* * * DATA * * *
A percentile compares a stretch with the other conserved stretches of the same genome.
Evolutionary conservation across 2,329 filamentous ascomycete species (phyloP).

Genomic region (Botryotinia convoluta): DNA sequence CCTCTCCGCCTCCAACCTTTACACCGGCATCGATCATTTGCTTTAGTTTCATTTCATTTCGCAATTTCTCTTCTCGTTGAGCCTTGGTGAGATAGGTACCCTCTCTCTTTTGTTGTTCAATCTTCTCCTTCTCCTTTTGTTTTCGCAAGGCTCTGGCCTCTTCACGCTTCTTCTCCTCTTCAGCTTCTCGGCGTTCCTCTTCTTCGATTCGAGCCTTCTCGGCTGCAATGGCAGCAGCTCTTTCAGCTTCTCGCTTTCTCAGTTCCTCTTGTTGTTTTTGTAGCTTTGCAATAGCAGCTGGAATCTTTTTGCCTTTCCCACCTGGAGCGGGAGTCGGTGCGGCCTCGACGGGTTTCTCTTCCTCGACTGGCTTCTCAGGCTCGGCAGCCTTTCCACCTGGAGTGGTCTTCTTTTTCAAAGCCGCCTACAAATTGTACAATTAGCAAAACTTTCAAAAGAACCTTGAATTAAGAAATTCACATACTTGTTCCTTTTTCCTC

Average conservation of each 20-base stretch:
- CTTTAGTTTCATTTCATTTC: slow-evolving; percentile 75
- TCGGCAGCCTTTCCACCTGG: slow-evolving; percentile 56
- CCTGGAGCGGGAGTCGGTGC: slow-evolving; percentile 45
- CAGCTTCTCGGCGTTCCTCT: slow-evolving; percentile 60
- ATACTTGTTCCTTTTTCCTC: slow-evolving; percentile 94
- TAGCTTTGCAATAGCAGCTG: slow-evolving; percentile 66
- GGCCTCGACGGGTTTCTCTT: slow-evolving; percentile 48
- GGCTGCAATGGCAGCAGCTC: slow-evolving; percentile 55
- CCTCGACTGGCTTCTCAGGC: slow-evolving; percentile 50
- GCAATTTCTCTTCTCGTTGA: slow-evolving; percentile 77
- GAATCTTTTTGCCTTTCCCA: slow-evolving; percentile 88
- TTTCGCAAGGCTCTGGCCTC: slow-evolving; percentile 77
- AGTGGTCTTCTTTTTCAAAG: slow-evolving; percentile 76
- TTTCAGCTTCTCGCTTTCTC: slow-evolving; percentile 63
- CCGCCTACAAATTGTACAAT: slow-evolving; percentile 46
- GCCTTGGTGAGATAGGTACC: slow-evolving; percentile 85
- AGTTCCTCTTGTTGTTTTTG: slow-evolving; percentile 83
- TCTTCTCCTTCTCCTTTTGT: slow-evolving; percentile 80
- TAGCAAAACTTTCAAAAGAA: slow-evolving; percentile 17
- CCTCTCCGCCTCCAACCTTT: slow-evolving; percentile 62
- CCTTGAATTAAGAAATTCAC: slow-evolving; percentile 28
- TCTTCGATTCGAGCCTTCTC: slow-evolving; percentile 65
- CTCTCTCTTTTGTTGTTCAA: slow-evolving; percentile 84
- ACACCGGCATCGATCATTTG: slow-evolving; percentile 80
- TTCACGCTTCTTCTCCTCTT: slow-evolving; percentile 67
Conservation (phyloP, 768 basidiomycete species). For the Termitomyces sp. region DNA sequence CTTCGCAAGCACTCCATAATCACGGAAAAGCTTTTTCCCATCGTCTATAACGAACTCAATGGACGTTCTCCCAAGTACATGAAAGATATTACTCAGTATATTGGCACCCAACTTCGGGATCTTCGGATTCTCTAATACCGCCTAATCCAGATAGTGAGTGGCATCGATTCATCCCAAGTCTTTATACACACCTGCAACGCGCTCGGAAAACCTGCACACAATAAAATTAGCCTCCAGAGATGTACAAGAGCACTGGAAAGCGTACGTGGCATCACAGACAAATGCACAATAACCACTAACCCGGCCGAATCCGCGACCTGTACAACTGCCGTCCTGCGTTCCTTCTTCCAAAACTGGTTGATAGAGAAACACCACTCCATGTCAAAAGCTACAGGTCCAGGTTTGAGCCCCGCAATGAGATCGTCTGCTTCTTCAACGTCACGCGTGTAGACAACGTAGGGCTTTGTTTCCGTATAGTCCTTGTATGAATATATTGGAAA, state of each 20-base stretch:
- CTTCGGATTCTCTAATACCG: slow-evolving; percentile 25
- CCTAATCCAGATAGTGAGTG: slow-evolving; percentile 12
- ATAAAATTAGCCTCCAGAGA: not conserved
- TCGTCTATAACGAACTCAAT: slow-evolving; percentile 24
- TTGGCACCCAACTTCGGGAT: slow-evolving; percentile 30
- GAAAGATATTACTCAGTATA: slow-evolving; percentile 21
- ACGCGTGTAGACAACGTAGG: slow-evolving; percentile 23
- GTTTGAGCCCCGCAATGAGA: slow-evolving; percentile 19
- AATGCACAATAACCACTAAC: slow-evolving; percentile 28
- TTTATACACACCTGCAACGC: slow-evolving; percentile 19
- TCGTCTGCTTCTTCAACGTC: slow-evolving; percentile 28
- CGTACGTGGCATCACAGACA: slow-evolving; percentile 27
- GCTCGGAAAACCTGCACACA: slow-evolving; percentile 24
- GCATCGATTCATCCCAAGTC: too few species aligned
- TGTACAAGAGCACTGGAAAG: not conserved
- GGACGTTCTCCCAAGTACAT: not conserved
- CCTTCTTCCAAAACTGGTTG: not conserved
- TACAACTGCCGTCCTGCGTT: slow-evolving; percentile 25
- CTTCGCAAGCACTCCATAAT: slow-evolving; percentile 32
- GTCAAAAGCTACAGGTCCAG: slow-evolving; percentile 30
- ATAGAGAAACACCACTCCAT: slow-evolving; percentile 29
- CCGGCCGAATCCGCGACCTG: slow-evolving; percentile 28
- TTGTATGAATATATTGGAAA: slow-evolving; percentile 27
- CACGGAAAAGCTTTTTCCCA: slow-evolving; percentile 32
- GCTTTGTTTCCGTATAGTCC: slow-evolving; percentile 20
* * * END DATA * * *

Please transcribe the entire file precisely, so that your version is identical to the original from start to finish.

A percentile compares a stretch with the other conserved stretches of the same genome.
Evolutionary conservation across 2,329 filamentous ascomycete species (phyloP).

Genomic region (Botryotinia convoluta): DNA sequence CCTCTCCGCCTCCAACCTTTACACCGGCATCGATCATTTGCTTTAGTTTCATTTCATTTCGCAATTTCTCTTCTCGTTGAGCCTTGGTGAGATAGGTACCCTCTCTCTTTTGTTGTTCAATCTTCTCCTTCTCCTTTTGTTTTCGCAAGGCTCTGGCCTCTTCACGCTTCTTCTCCTCTTCAGCTTCTCGGCGTTCCTCTTCTTCGATTCGAGCCTTCTCGGCTGCAATGGCAGCAGCTCTTTCAGCTTCTCGCTTTCTCAGTTCCTCTTGTTGTTTTTGTAGCTTTGCAATAGCAGCTGGAATCTTTTTGCCTTTCCCACCTGGAGCGGGAGTCGGTGCGGCCTCGACGGGTTTCTCTTCCTCGACTGGCTTCTCAGGCTCGGCAGCCTTTCCACCTGGAGTGGTCTTCTTTTTCAAAGCCGCCTACAAATTGTACAATTAGCAAAACTTTCAAAAGAACCTTGAATTAAGAAATTCACATACTTGTTCCTTTTTCCTC

Average conservation of each 20-base stretch:
- CTTTAGTTTCATTTCATTTC: slow-evolving; percentile 75
- TCGGCAGCCTTTCCACCTGG: slow-evolving; percentile 56
- CCTGGAGCGGGAGTCGGTGC: slow-evolving; percentile 45
- CAGCTTCTCGGCGTTCCTCT: slow-evolving; percentile 60
- ATACTTGTTCCTTTTTCCTC: slow-evolving; percentile 94
- TAGCTTTGCAATAGCAGCTG: slow-evolving; percentile 66
- GGCCTCGACGGGTTTCTCTT: slow-evolving; percentile 48
- GGCTGCAATGGCAGCAGCTC: slow-evolving; percentile 55
- CCTCGACTGGCTTCTCAGGC: slow-evolving; percentile 50
- GCAATTTCTCTTCTCGTTGA: slow-evolving; percentile 77
- GAATCTTTTTGCCTTTCCCA: slow-evolving; percentile 88
- TTTCGCAAGGCTCTGGCCTC: slow-evolving; percentile 77
- AGTGGTCTTCTTTTTCAAAG: slow-evolving; percentile 76
- TTTCAGCTTCTCGCTTTCTC: slow-evolving; percentile 63
- CCGCCTACAAATTGTACAAT: slow-evolving; percentile 46
- GCCTTGGTGAGATAGGTACC: slow-evolving; percentile 85
- AGTTCCTCTTGTTGTTTTTG: slow-evolving; percentile 83
- TCTTCTCCTTCTCCTTTTGT: slow-evolving; percentile 80
- TAGCAAAACTTTCAAAAGAA: slow-evolving; percentile 17
- CCTCTCCGCCTCCAACCTTT: slow-evolving; percentile 62
- CCTTGAATTAAGAAATTCAC: slow-evolving; percentile 28
- TCTTCGATTCGAGCCTTCTC: slow-evolving; percentile 65
- CTCTCTCTTTTGTTGTTCAA: slow-evolving; percentile 84
- ACACCGGCATCGATCATTTG: slow-evolving; percentile 80
- TTCACGCTTCTTCTCCTCTT: slow-evolving; percentile 67
Conservation (phyloP, 768 basidiomycete species). For the Termitomyces sp. region DNA sequence CTTCGCAAGCACTCCATAATCACGGAAAAGCTTTTTCCCATCGTCTATAACGAACTCAATGGACGTTCTCCCAAGTACATGAAAGATATTACTCAGTATATTGGCACCCAACTTCGGGATCTTCGGATTCTCTAATACCGCCTAATCCAGATAGTGAGTGGCATCGATTCATCCCAAGTCTTTATACACACCTGCAACGCGCTCGGAAAACCTGCACACAATAAAATTAGCCTCCAGAGATGTACAAGAGCACTGGAAAGCGTACGTGGCATCACAGACAAATGCACAATAACCACTAACCCGGCCGAATCCGCGACCTGTACAACTGCCGTCCTGCGTTCCTTCTTCCAAAACTGGTTGATAGAGAAACACCACTCCATGTCAAAAGCTACAGGTCCAGGTTTGAGCCCCGCAATGAGATCGTCTGCTTCTTCAACGTCACGCGTGTAGACAACGTAGGGCTTTGTTTCCGTATAGTCCTTGTATGAATATATTGGAAA, state of each 20-base stretch:
- CTTCGGATTCTCTAATACCG: slow-evolving; percentile 25
- CCTAATCCAGATAGTGAGTG: slow-evolving; percentile 12
- ATAAAATTAGCCTCCAGAGA: not conserved
- TCGTCTATAACGAACTCAAT: slow-evolving; percentile 24
- TTGGCACCCAACTTCGGGAT: slow-evolving; percentile 30
- GAAAGATATTACTCAGTATA: slow-evolving; percentile 21
- ACGCGTGTAGACAACGTAGG: slow-evolving; percentile 23
- GTTTGAGCCCCGCAATGAGA: slow-evolving; percentile 19
- AATGCACAATAACCACTAAC: slow-evolving; percentile 28
- TTTATACACACCTGCAACGC: slow-evolving; percentile 19
- TCGTCTGCTTCTTCAACGTC: slow-evolving; percentile 28
- CGTACGTGGCATCACAGACA: slow-evolving; percentile 27
- GCTCGGAAAACCTGCACACA: slow-evolving; percentile 24
- GCATCGATTCATCCCAAGTC: too few species aligned
- TGTACAAGAGCACTGGAAAG: not conserved
- GGACGTTCTCCCAAGTACAT: not conserved
- CCTTCTTCCAAAACTGGTTG: not conserved
- TACAACTGCCGTCCTGCGTT: slow-evolving; percentile 25
- CTTCGCAAGCACTCCATAAT: slow-evolving; percentile 32
- GTCAAAAGCTACAGGTCCAG: slow-evolving; percentile 30
- ATAGAGAAACACCACTCCAT: slow-evolving; percentile 29
- CCGGCCGAATCCGCGACCTG: slow-evolving; percentile 28
- TTGTATGAATATATTGGAAA: slow-evolving; percentile 27
- CACGGAAAAGCTTTTTCCCA: slow-evolving; percentile 32
- GCTTTGTTTCCGTATAGTCC: slow-evolving; percentile 20